Naked bike rides and the corporate responsibility revolution
When Portland, Oregon, puts on its annual World Naked Bike Ride each June, people participate by the thousands. Every year for the last five years, the event has grown by 50 percent and estimates for this year topped 10,000 participants, many first timers. Directions to newbies included – “First, an important point of etiquette: Ride your bike to the starting location. Arriving by car with bikes stowed as cargo is a big faux pas. It violates the idea of oil-free sustainability that the ride is all about.”
Really? The ride is about oil-free sustainability? It seemed like it was just about getting to ride a bike naked through the city of Portland with 10,000 other zany people.
But, that brings us to the point of this blog: the responsibility revolution is upon us and the zeal for something – better, different – is an important motivator to many people. Whether it’s fossil-fuel independence or fair trade, social responsibility concerns underscore major protests, from World Naked Bike Ride to the Occupy Movement to the Responsible Banking outcry that swept the nation this year.
The fresh face of corporate citizenship
It wasn’t all that long ago that corporate social responsibility (CSR) was confined to the realm of academia, a lofty ideal that didn’t seem very realistic, given the tenets of free market capitalism. Once given a nod with some well-placed philanthropic funds, many corporate execs then turned their attention elsewhere.
Although corporate philanthropy continues to be an important aspect of CSR, it is just one element of the full picture. Today, CSR is embraced in community relations, best business practices, and employee engagement for many of the world’s top global enterprises (e.g. Apple, Kraft Foods, Johnson & Johnson).
Consumers care about corporate socially responsibility
“Companies that focus solely on profits are out of sync with the times,” says Tim Sanders former chief solutions officer at Yahoo. His book, Saving the World at Work champions the responsibility revolution, wherein people want to make a positive difference, thrive, and achieve significance, ideas that strike a chord with many consumers today.
The triple bottom line (3BL) is about corporate success measured in a new way. No longer is it just profitability that matters to stakeholders. The 3 P’s of the triple bottom line are profit, people and planet and this translates to financials, social impact and environment. What this means is that consumers want to see companies making everyday decisions that work for the good of society and the environment, beyond their own profitability. And, it isn’t just consumers – it turns out this is really important to employees, too.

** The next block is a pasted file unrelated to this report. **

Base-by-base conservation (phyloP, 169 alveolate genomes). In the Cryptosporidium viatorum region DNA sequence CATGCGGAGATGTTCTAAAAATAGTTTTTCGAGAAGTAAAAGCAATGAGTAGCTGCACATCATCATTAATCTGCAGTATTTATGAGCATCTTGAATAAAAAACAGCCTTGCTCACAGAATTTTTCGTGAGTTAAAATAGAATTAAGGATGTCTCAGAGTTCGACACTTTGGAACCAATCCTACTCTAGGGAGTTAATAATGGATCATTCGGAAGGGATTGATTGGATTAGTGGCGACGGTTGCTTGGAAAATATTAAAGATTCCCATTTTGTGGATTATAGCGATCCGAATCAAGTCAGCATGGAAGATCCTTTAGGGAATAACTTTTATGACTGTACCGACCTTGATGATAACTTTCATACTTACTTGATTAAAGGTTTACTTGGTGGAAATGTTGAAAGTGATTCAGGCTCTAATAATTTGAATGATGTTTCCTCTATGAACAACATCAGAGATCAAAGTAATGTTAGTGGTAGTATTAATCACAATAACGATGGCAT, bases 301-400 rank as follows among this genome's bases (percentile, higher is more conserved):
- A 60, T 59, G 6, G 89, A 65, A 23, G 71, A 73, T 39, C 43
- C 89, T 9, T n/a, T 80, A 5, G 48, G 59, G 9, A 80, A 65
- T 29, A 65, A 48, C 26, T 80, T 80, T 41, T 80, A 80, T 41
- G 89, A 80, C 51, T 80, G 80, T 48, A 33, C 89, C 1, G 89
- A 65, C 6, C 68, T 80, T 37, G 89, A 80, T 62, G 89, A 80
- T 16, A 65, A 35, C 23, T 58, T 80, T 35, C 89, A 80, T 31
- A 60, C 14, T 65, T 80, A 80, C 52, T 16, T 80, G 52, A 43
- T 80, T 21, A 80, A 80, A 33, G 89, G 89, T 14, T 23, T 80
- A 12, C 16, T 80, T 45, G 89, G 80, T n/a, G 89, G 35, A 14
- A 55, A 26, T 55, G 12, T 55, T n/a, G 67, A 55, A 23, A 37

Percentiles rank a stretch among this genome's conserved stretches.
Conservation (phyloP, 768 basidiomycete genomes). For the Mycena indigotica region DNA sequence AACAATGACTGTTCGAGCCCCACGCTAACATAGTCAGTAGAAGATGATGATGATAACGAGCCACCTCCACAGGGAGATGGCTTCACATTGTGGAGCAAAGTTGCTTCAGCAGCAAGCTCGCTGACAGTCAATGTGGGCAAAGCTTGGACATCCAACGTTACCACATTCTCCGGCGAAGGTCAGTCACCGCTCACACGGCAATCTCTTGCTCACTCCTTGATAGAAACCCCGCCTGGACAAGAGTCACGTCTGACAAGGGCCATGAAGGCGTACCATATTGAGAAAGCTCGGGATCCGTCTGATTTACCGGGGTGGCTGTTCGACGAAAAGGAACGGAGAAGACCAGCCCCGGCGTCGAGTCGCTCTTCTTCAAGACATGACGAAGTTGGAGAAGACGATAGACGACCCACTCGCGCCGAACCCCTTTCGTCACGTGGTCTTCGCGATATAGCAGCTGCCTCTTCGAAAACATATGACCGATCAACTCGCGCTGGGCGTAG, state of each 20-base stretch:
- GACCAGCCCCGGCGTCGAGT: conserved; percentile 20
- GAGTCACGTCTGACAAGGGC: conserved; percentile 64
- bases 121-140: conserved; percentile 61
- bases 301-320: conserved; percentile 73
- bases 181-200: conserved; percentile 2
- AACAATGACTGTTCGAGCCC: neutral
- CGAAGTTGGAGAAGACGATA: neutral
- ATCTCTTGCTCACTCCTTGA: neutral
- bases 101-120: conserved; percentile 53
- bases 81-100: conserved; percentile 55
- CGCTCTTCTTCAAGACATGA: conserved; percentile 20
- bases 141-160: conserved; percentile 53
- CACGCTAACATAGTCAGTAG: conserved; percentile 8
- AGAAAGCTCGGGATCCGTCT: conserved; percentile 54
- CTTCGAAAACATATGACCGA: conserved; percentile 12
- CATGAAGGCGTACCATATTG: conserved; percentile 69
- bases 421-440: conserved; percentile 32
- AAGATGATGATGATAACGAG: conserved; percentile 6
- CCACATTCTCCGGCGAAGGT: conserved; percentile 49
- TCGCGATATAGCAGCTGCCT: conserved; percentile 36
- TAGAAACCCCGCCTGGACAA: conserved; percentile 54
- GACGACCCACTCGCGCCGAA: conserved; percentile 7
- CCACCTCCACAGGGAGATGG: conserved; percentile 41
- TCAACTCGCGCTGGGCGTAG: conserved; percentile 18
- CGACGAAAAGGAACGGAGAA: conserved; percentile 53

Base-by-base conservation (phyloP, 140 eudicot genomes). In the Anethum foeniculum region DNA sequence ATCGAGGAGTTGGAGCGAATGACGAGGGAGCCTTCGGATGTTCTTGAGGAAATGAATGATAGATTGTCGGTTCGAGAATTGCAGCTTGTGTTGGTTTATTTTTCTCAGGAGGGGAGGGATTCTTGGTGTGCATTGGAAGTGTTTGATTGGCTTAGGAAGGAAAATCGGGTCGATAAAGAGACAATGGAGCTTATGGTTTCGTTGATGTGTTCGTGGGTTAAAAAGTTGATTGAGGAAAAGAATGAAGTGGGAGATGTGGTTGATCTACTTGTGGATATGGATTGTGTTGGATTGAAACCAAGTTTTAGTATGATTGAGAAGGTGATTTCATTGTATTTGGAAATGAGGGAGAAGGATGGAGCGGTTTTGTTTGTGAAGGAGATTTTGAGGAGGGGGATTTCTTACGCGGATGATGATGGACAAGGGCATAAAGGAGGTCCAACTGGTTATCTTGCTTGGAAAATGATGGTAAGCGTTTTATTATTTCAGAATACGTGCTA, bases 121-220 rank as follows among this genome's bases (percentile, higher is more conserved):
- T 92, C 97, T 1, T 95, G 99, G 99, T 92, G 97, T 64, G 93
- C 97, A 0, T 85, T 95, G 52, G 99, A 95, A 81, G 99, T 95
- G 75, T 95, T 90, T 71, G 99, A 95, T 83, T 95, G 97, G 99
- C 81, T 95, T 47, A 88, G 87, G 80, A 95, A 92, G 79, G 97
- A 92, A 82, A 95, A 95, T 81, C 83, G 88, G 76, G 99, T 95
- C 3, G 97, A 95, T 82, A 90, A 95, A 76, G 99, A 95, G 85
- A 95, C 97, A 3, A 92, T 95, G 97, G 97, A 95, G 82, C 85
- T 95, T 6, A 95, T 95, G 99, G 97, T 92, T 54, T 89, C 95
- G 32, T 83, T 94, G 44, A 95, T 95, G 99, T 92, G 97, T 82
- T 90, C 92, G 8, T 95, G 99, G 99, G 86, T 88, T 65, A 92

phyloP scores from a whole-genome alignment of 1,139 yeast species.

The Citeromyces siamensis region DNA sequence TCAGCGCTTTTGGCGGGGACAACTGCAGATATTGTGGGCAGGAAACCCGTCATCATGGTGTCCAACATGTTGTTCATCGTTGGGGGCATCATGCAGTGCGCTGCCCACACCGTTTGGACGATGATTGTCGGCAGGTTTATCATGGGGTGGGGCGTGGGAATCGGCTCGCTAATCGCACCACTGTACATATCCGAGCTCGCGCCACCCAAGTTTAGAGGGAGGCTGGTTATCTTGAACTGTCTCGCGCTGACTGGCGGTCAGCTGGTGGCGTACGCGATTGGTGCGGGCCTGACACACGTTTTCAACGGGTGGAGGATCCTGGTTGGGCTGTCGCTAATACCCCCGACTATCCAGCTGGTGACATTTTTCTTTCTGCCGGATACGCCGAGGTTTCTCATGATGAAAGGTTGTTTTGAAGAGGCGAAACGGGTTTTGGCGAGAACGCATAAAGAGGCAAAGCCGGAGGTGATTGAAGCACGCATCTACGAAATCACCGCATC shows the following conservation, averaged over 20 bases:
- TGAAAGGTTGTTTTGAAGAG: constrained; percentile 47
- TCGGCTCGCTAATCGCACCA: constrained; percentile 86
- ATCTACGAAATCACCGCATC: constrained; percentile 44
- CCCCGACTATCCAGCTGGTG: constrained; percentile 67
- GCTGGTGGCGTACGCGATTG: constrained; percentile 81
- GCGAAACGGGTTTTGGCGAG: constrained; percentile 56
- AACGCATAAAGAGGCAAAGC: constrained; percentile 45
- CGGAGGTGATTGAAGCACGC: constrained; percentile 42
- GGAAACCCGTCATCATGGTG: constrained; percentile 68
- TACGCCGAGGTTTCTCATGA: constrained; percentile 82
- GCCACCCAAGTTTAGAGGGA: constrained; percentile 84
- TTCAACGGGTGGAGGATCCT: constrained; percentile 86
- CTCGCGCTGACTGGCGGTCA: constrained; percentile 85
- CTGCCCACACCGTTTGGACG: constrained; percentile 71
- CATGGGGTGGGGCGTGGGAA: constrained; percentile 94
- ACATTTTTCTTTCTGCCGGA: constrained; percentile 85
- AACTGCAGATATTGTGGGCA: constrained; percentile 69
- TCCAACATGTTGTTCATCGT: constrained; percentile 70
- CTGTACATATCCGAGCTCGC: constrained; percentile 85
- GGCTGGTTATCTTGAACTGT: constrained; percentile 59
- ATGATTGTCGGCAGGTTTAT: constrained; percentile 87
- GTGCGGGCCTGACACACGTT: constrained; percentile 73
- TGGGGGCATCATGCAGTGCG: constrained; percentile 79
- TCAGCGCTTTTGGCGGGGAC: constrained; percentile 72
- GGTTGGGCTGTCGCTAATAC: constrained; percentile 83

Employees want to work for companies whose values match their own
“As consumers are ever more concerned with where products come from, employees now want more from their employer than a paycheck. They want a sense of pride and fulfillment from their work, a purpose and importantly a company’s whose values match their own,” says Jeanne Meister a writer for Forbes.com and author of The 2020 Workplace. By the year 2020 (that’s just 7.5 years away), more than half of the workforce will be “millennial,” born in the 1980s or later.
What workers want is coming through loud and clear in study after study. For example, research shows 80 percent of 13-25 year olds wanted to work for a company that cares about how it impacts and contributes to society, Meister notes in “Corporate Social Responsibility: A Lever for Employee Attraction & Engagement.” Research by the non-profit Net Impact shows 72 percent of all workers want “a job where I can make an impact” and more than half (58 percent) said they would take a 15 percent pay cut to work for a company with values similar to their own.
Using multiple tools helps to communicate corporate social responsibility
This is great news for LT PR’s client companies who are already committed to social responsibility. The challenge is communicating these efforts beyond the C-suite to the outside world. Annually, Corporate Register lists about 40,000 CSR reports released from over 9,000 companies, and this makes it tough to get noticed.
Another, easier way to get the word out is social media. Using Twitter and Facebook to talk about CSR efforts is a great way to engage people to talk about social responsibility initiatives openly. And, to really reach the younger millennial audience, presenting CSR information using aps for iPad and Android will help reach the growing mobile audience.
If you are interested in engaging LT Public Relations for communicating corporate social responsibility, we are ready to assist you. Please contact:
LT Public Relations, email@example.com, Tel. 503/477-9215